Tech N9ne Electrifies on ‘The Storm’
Underrated and underappreciated Midwest rapper Tech N9ne electrifies on his latest album, ‘The Storm.’
Underrated, but he shouldn’t be. Midwest rapper Tech N9ne is a beast when it comes to rapping, crafting music that packs a mighty punch. Despite being on the grind for more than 20 years, he remains underappreciated. On his follow up to debut The Calm Before the Storm, appropriately titled The Storm, he raps about being underrated and mischaracterized. The Storm is divided into three distinct parts: Kingdom, Clown Town, and G. Zone. The results are superb.
Tech N9ne kicks off The Storm in electrifying fashion with “Godspeed.” He laments his so-so album sales throughout its course. One notable moment where this occurs is as he raps:
“This music is gleamin’, but because of all the streamin’ will never reach cake…”
Even with the cards stacked against him, he flexes, with fast-paced rhymes and a killer hook.
He is unapologetic on “Need Jesus,” assisted by Stevie Stone and JL. Naturally, given the title, Tech N9ne discusses the perceptions of others in regards to his faith. In different contexts throughout The Storm, the rapper rhymes about others’ opinions on him.
Speed rap is at its best on hard-hitting banger “Sriracha.” Logic and Joyner Lucas provide an extra lift to Tech N9ne, who’s on autopilot. In addition to sensational rhymes, the production is exceptional – dark and malicious, anchored by slick drum programming. The hook is spot-on:
“They say I’m the best at what I do / after me it’s 5, 4, 3, and 2 / sometime I think they all gum bumpin’ / so I tell them all to put that on somethin’ / Sriracha, I put that on everything.”
Hard rhymes and hard beats continue to dominate on “Wifi (Weefee),” which is preceded by an interlude explaining its title. While Tech N9ne remains authentic and serious, there is humorous aspect about the song. “Erbody But Me” featuring Bizzy and Krizz Kaliko gives Nino another banger. Interestingly, the sound is similar to a DJ Mustard production (Mustard isn’t the producer for the record). “Get Off Me,” featuring Problem and Darrein Safron concludes the Kingdom portion of The Storm with another bang…er.
The second section of The Storm is titled Clown Town. It kicks off with the jazzy “I Get It Now,” once more featuring Nino’s partner in crime, Krizz Kaliko. “I Get It Now” is ambitious…eccentric. Essentially, Tech N9ne raps about his unique personality, both as a person and as a musician. Among his best lines is:
“Yes, I’ve become a big boss / but I’ll never be cool as Rick Ross / That’s okay, N9ne’s been rhyming / and now he’s shining / perfect timing.”
“Hold on Me”
Moodiness continues to prevail on “Hold on Me,” featuring Kate Rose. One of the interesting musical features is the use of flute and saxophone (Steven Lambert). Rose sounds terrific on the hook, while the song itself is one of the better moments of The Storm.
The foreboding “Starting to Turn” finds Nino delving into metal, with the help of Jonathan Davis. Left of center, jagged, and hellish, “Starting to Turn” finds Tech N9ne in full-on eclectic, beast mode. Even in his forties, he refuses to be pigeonholed stylistically. “Poisoning the Well” caps off Clown Town. Indeed, there is “something strange in the agua.”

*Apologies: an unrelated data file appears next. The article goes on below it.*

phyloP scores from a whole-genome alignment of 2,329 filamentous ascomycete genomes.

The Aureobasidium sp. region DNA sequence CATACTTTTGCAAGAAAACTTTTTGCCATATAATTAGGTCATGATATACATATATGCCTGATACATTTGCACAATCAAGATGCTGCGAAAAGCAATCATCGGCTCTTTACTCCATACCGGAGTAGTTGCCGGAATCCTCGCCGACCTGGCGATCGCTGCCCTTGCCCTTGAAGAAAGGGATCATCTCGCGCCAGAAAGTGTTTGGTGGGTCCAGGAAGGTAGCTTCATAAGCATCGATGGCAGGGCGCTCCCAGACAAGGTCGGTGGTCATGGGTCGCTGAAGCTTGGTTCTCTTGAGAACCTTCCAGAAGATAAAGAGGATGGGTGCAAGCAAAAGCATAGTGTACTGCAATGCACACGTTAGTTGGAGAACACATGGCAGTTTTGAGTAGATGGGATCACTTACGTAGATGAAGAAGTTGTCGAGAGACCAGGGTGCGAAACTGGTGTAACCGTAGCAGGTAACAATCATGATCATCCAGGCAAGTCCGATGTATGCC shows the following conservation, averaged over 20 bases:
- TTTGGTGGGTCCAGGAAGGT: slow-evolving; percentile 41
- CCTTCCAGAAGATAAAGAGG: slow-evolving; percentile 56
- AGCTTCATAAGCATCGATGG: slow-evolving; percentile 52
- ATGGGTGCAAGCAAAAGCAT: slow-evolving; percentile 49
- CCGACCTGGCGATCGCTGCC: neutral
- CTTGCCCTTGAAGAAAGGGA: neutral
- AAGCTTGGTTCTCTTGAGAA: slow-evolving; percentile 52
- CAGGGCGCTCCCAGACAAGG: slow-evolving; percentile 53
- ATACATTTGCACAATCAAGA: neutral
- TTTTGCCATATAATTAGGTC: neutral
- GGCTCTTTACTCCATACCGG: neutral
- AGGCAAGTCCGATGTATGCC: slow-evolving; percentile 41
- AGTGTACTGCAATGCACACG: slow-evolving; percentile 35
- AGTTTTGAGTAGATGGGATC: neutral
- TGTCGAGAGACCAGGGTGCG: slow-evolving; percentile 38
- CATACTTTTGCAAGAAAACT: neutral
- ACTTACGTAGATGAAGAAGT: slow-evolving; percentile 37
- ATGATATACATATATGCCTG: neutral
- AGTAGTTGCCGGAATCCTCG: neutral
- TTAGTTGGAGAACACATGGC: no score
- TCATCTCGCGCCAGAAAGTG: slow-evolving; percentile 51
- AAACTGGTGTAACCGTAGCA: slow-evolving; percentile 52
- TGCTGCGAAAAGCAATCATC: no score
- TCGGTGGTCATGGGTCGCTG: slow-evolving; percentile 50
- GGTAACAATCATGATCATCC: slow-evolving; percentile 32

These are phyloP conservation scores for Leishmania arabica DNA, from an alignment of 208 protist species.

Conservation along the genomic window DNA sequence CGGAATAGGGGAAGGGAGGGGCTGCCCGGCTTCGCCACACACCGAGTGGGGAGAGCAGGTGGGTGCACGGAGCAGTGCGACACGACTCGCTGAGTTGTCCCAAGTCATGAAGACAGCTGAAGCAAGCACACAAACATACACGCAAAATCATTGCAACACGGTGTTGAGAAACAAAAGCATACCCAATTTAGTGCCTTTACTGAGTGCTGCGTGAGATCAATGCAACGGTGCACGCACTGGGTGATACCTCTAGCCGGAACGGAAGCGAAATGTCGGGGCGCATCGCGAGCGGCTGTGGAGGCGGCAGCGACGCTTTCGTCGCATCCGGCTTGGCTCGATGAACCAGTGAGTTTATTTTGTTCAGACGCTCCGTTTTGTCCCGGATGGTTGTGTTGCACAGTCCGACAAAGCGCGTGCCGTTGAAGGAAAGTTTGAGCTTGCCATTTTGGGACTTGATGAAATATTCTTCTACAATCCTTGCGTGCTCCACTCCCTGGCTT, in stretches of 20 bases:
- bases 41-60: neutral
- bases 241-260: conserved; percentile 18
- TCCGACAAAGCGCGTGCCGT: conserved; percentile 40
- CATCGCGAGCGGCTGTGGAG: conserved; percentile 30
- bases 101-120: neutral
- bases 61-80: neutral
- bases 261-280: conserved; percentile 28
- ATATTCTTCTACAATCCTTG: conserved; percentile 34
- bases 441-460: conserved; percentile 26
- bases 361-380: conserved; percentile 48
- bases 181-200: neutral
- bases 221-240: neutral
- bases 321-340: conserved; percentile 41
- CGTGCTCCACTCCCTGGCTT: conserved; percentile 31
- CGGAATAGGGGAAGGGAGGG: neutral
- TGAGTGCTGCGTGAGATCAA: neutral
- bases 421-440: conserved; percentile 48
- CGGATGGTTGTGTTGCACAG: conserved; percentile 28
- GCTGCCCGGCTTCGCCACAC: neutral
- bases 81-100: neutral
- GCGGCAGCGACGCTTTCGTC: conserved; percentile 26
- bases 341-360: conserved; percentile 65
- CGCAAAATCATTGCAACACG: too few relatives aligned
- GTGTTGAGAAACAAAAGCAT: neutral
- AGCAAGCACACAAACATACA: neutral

Let the bangers bang – we’ve entered the G. Zone. “Buss Serves” initiates, giving zero fucks. Big Scoob and Young Devi D serve as the latest guests, only strengthening the joint. Young Devi D says it best on the third verse: “I got my mind on my money, money on my mind.” Follow-up “Buddha” contrasts, trading brash for slow and smooth. Nino gets a lift from Boyz II Men and Adrian Truth. As successful as “Buddha” is, particularly in vibe, an indisputable juggernaut follows.
“No Gun Control”
“No Gun Control,” featuring Gary Clark Jr. and Krizz Kaliko, is among the crème de la crème of The Storm. Tech N9ne is full of fire, expressing something of a conflicting message with the hot-button issue of gun control. In one since, he’s pro second amendment – arguably vigilante – in respect to guns. Yet in another sense, evidenced by the Clark Jr. hook, he’s suggests gun violence is out of control. Speaking of the hook – glorious considering its distorted, gritty sound – Clark Jr. lends his virtuosic guitar skills.
Krizz Kaliko remains aboard on “What if it Was Me.” Tech N9ne spends his verse rapping about his musical history, starting in a group, the demise of the group, and becoming a solo artist. Krizz Kaliko goes a different direction, diving into police brutality and the unjustified shooting of some black men.
On “Anywhere,” featuring Marsha Ambrosius, Nino takes issue with his level of fame and success. This is highlighted especially well on the second verse:
“Listen / they don’t love you no more / they discover your flow / but I’m feeling my fans trying to shudder don’t slow / leaving the clown now I’m nothing but a bozo to ‘em / give my all in my sessions / Inever thought I would fall in regression.”
“The Needle” – once more featuring Krizz Kaliko – closes the standard edition magnificently. Tech N9ne continues with his melancholy, expressing disappointment that he hasn’t moved the needle more in regards to mainstream success. This sentiment is thematically important to The Storm, but is best exemplified here. Kaliko sings terrifically on the hook – it’s chilling.
All in all, Tech N9ne delivers another exceptional rap album with The Storm. Listening to The Storm, one has to wonder, why is this dude so underrated? Without a doubt, The Storm is among the crème de la crème of rap in 2016. For hip-hop fans, this is a fantastic Christmas gift.
Gems: “Godspeed,” “Sriracha,” “Get Off Me,” “Buss Serves,” “No Gun Control” & “The Needle”